Quote Originally Posted by gpsblake
    At least you aren't doing a so-called charity ride to support yourself. I've seen and heard way too many stories of people riding for charity but using the charity money for their expenses, then donating what's left over to charity. Perfectly legal by the way.
    Keeping in mind that I'd say group events like MS Rides are more efficient, and most people could not pull off a solo charity ride, and that this is a blatant thread derailing:

    What's wrong with a solo charity ride, as long as your intention and actual effect is to a) raise money for the charity and b) raise awareness? It's operating on the same principles as any charity, which raises money to cover their overhead, administration and so forth.

    Or do you really think that Jane Tomlinson is a genuinely bad person because she did a solo Transcontinental charity ride....?

  7. #7
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    Quote Originally Posted by gpsblake
    A sponsor usually wants something in return for their investment. I had a chance for a sponsor on my 2005 trip when my story hit the Columbia SC newspapers. I declined because it would require me to turn over control of the ride.
    I could definitely understand that aspect of it. I'm pretty spontaneous and would really like to explore more and not have any requirements hanging over my head. It probably would be more hassle than it's worth to really enjoy the ride.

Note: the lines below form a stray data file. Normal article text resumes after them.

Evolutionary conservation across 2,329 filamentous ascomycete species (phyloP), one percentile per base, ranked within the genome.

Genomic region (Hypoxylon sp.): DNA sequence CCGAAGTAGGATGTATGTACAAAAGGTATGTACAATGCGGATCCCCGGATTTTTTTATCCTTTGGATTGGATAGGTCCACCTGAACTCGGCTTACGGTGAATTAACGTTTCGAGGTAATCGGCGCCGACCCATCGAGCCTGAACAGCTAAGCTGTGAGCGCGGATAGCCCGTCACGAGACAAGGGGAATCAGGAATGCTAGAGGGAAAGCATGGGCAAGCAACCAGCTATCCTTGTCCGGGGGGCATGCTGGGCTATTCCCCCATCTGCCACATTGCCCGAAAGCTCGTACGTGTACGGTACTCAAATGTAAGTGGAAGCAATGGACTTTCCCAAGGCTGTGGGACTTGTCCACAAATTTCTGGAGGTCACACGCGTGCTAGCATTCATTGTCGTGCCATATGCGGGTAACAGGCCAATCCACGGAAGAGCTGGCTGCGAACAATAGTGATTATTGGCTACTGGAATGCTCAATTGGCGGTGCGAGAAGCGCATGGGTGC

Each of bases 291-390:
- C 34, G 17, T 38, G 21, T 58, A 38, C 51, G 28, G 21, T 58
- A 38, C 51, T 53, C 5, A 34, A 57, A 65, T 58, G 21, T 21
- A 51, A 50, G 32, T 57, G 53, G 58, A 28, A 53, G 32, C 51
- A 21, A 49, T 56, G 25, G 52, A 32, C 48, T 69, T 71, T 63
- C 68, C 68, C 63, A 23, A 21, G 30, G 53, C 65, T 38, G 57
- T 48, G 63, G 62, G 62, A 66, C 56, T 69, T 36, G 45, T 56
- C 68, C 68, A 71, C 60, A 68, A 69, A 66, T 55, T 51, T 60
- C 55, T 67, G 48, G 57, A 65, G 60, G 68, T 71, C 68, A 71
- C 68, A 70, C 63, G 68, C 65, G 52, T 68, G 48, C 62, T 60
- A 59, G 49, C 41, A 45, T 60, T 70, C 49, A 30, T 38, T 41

8. #8
    Senior Member wahoonc's Avatar
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    Mike,
    Here is a link to a family that toured by tandem. They paid their own way but used the trip to raise donations for a charity of their choice. I have toured quite a bit over the years and never had or wanted sponsorship. I have enough people telling where to go and what to do as it is To me a tour is about where I want to go, what I want to see, and when. I have a tendency to ramble on my tours. If something catches my fancy I will stop or take a side road in an instant.

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    Junior Member daviddd's Avatar
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    Good reply - the charity will benefit, and if the collector is using some of the cash collected for expenses the giver should be told. This principle is enshrined in most charities guidelines. Either "All Proceeds" or "Net Proceeds" go to the charity.

  10. #10
    Junior Member daviddd's Avatar
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    Meant to say also that the easiest way to collect is to ask people to donate to a justgiving.com account, as I have (see 2nd link in sig)

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    Senior Member brianmcg123's Avatar
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    I read a book about a guy who did a round-the-world tour. He was sponsored by some save the planet, stop clubbing seals or whatever group.

    He had to make media stops every so often and phone in ever few days. He was always on a deadline the whole trip to get somewhere for a phone interview or T.V. appearance.